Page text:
I Kill Giants, 2018.
Directed by Anders Walter.
Starring Madison Wolfe, Sydney Wade, Zoe Saldana, Imogen Poots, Noel Clarke, Rory Jackson, Ciara O’Callaghan, and Jennifer Ehle.
Barbara Thorson struggles through life by escaping into a fantasy life of magic and monsters.
I Kill Giants, while a decent debut full-length feature from director Anders Walter (based on Joe Kelly’s graphic novel), is an unfortunate victim of timing as by the time the credits rolled I wish I had just re-watched A Monster Calls (one of the absolute best movies of 2016). Both films deal with the similar subject matter of ostracized middle-school children escaping away from reality into a high fantasy setting in order to cope with the struggles of the real world. Here, we have young Barbara (Madison Wolfe) growing up surrounded by her slightly older brothers who basically sit around playing video games all day and generally not helping with anything around the house, and a much older sister that is the breadwinner of the family (there are no parents in the household, but rest assured this is explained) who, while caring and nurturing, does not exactly have the necessary amount of time (she is actively busting her butt at work in hopes of a promotion) to be there for such a troubled child.
Endlessly bullied by her peers, Barbara takes any opportunity she gets to ditch school to run away from home to play around in the nearby forest (which is also surrounded by a coastal beach) with the intentions of slaying giants. The basic premise (doled out in eye-catching, brightly colored 2-D animation) is that these mythological creatures represent her oppressive, self-confidence hurting peers as beings that exist to wipe out all of the good in the world. Shortly into I Kill Giants, a new student arrives in the small earthly American town all the way from the United Kingdom, naturally friendless but also shy, so it’s not long before Barbara becomes her buddy, but it’s clear the imaginative fantasy games take on the meaning of protecting Sophia (Sydney Wade) from the giants/bullies.
The school system attempts to get through to Barbara’s dangerous magical illusions (this is not a simple case of a teenager playing make-believe, but something far too overactive as the shenanigans increasingly become consuming and a detriment to her mental and social health) by assigning her counseling sessions, and it is these scenes with Mrs. Mollé (Zoe Saldana) that make for overcooked but disarmingly powerful moments. There is a fine balance between wanting to support Barbara’s childlike wonder role-playing, and the desire to see sensible minds prevail in convincing her to take the fictional antics down a notch. Admittedly, there could have been better characterization for the top bully Taylor (Rory Jackson), but her nastiness is enough to make us sympathize with Barbara.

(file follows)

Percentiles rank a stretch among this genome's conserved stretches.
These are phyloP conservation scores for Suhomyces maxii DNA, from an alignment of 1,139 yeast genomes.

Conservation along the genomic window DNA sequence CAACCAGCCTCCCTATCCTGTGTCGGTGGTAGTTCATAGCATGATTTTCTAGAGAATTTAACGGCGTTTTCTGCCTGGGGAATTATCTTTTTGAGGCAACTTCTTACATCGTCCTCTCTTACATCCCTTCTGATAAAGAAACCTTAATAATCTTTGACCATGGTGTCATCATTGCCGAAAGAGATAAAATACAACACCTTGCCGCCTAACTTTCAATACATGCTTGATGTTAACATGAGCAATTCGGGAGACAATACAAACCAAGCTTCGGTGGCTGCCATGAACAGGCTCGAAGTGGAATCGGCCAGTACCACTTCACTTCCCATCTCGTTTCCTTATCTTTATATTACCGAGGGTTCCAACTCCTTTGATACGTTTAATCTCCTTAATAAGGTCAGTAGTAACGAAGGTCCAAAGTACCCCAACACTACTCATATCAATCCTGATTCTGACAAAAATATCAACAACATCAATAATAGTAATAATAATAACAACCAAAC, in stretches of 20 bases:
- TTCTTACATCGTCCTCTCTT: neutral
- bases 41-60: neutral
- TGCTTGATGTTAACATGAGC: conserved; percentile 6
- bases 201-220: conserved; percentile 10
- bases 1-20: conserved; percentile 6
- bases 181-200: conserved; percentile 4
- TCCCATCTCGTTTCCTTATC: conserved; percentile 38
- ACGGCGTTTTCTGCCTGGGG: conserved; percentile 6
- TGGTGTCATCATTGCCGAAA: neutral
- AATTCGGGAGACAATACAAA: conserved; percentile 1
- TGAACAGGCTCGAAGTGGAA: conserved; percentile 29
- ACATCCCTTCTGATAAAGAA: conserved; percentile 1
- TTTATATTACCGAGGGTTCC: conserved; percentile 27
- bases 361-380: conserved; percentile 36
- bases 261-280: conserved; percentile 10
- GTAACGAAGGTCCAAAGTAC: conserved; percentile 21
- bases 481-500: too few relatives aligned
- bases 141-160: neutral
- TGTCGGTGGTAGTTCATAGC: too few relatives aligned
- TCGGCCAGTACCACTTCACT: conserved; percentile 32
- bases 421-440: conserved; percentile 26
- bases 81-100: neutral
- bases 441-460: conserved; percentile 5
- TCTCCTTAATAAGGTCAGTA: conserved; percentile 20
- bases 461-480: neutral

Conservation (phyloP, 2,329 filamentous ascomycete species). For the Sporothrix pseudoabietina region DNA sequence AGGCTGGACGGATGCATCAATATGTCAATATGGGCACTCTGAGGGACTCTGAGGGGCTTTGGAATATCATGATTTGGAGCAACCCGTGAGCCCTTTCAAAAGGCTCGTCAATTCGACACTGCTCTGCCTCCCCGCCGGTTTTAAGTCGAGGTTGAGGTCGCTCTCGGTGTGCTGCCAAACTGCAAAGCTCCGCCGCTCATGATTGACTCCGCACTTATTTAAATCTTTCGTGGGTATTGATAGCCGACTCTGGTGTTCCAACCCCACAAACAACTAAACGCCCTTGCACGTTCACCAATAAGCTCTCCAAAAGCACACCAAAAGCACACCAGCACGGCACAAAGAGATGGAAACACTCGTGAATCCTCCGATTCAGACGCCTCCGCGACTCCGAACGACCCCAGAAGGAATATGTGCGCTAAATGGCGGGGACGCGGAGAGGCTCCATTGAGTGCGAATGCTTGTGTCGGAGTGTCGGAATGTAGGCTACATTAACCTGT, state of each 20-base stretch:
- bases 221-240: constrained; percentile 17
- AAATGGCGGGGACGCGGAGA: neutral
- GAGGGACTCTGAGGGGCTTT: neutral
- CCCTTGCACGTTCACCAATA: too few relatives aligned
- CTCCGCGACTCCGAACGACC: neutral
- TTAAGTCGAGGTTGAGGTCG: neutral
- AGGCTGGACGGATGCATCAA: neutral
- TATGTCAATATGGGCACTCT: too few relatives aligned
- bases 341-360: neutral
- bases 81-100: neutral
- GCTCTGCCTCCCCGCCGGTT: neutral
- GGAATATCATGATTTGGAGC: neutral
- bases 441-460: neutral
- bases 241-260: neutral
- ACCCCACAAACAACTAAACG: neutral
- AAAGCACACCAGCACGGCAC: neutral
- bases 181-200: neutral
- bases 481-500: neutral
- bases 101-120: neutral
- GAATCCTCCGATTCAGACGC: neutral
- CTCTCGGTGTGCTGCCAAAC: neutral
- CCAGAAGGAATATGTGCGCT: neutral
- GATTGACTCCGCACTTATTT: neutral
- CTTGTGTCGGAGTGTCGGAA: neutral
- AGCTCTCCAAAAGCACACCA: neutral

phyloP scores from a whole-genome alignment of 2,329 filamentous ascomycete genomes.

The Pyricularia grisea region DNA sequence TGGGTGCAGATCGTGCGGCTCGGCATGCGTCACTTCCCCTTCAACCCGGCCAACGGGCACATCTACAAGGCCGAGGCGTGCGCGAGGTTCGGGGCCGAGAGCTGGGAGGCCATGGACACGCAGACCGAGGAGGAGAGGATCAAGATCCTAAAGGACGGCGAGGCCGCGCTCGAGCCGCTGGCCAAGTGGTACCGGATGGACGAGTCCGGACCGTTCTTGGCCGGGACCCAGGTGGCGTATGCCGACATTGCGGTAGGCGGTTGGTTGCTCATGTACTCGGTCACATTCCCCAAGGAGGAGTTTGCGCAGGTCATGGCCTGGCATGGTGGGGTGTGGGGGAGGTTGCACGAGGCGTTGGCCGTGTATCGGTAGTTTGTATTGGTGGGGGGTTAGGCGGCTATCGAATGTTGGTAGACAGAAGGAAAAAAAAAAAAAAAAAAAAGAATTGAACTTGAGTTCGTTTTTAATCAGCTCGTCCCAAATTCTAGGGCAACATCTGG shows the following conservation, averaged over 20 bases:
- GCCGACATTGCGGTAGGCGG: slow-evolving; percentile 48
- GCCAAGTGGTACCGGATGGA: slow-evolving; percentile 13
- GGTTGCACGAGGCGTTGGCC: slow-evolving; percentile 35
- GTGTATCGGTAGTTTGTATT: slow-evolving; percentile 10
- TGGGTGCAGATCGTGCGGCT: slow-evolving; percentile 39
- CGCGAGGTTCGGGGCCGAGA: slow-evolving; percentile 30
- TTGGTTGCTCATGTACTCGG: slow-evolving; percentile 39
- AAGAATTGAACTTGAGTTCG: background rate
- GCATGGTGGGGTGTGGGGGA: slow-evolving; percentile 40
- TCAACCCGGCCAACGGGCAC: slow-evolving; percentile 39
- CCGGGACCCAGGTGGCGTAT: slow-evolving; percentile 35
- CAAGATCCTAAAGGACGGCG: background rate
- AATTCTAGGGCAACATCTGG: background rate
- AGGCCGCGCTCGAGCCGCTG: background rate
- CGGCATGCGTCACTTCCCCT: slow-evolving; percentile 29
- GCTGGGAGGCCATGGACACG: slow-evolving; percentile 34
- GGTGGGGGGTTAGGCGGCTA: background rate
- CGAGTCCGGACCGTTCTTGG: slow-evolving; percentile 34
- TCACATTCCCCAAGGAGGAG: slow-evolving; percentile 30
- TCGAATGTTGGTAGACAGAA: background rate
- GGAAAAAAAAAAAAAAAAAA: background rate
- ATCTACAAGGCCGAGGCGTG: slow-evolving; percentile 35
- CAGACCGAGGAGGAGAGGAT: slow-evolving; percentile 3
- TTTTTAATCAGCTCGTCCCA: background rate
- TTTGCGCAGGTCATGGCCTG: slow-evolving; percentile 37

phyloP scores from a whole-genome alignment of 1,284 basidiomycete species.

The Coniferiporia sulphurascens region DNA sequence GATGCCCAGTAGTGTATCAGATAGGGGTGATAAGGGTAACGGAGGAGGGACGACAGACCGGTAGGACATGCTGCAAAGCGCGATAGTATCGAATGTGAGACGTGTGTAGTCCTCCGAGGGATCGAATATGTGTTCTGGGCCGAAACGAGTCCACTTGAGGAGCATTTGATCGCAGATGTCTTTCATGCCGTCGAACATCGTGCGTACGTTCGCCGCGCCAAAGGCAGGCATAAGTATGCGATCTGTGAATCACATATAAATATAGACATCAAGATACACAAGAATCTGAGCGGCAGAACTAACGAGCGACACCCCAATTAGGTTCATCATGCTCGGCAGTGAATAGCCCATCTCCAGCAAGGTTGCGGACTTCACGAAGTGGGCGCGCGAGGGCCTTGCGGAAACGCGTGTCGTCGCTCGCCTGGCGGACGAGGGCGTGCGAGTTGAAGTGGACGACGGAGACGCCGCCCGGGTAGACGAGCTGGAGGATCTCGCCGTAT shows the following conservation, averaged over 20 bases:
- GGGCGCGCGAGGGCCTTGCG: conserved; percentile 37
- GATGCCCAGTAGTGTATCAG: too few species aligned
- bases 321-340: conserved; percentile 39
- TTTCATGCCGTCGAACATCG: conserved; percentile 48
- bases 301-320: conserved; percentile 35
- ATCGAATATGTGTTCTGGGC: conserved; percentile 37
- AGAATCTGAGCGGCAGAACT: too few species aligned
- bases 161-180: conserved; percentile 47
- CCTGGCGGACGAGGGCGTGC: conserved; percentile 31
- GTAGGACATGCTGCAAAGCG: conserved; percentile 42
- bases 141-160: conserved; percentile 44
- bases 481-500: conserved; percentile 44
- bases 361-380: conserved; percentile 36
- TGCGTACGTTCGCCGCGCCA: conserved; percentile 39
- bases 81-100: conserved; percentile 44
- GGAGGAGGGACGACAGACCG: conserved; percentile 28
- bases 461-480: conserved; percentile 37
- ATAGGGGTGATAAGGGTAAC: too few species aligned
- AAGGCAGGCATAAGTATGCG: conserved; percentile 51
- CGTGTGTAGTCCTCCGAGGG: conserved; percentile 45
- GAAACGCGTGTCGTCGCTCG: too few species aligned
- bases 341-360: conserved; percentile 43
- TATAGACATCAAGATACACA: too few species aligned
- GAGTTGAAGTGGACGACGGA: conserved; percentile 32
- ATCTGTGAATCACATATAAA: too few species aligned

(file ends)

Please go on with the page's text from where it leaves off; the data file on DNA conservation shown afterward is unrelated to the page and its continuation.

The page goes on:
Aesthetically, Barbara dresses in a nerdy fashion that is asking for close-minded individuals to mock her; the clothes often have a fantasy appropriate dirty looks to them, she rocks bunny ear reminiscent headwear, and in her free time whips together potions and conducts other experiments in a bunker type area that visually would not look out of place in an Elder Scrolls video game. Even better is that the art style is able to offer up a mix between glorified amateur cosplay and competent CGI (no, the towering giants and titans do not look outstanding or unique but the special-effects work is fine for a budget of this film’s size and wisely shrouded in nighttime darkness to mask some of their lesser accomplished details), all while making good use of the alluring woodland environments.
The problem is that I Kill Giants employs misdirection at a disservice to the overall narrative. There is a twist near the end that explains a great deal of what really has Barbara wanting to flee reality, but it feels more like just that, a twist, rather than a plot point of emotional resonance. Also for whatever reason, the back-and-forth exchanges between Barbara and Mrs. Mollé, along with the quick glimpses of her home life headed up by eldest sister Karen (Imogen Poots), are more engaging than the monster hunting. Watching Barbara set traps and eventually battle one (the end has a fairly exciting showdown) is methodically captured and intriguing, but perhaps not as much it should be considering the metaphors are too on the nose, at least for adults.
However, that brings up a great point; I Kill Giants is a nowadays rare family fantasy adventure that is peppered with adult themes rather than strictly acting as entertainment for kids. Chris Columbus (most known for Home Alone and directing the first two Harry Potter adaptations) is actually credited as a producer, and no thinking is necessary to understand why he was willing to give his seal of approval. This is a gem of a film that will carry substance to nerdy girls that unnecessarily get picked on or anyone that can relate to some of the depressing domestic situations. The recently released botched adaptation of A Wrinkle in Time has nothing on I Kill Giants. Still, give me A Monster Calls over both any day.
Flickering Myth Rating – Film: ★ ★ ★ / Movie: ★ ★ ★
Robert Kojder is a member of the Chicago Film Critics Association and the Flickering Myth Reviews Editor. Check here for new reviews, friend me on Facebook, follow my Twitter or Letterboxd, check out my personal non-Flickering Myth affiliated Patreon, or email me at MetalGearSolid719@gmail.com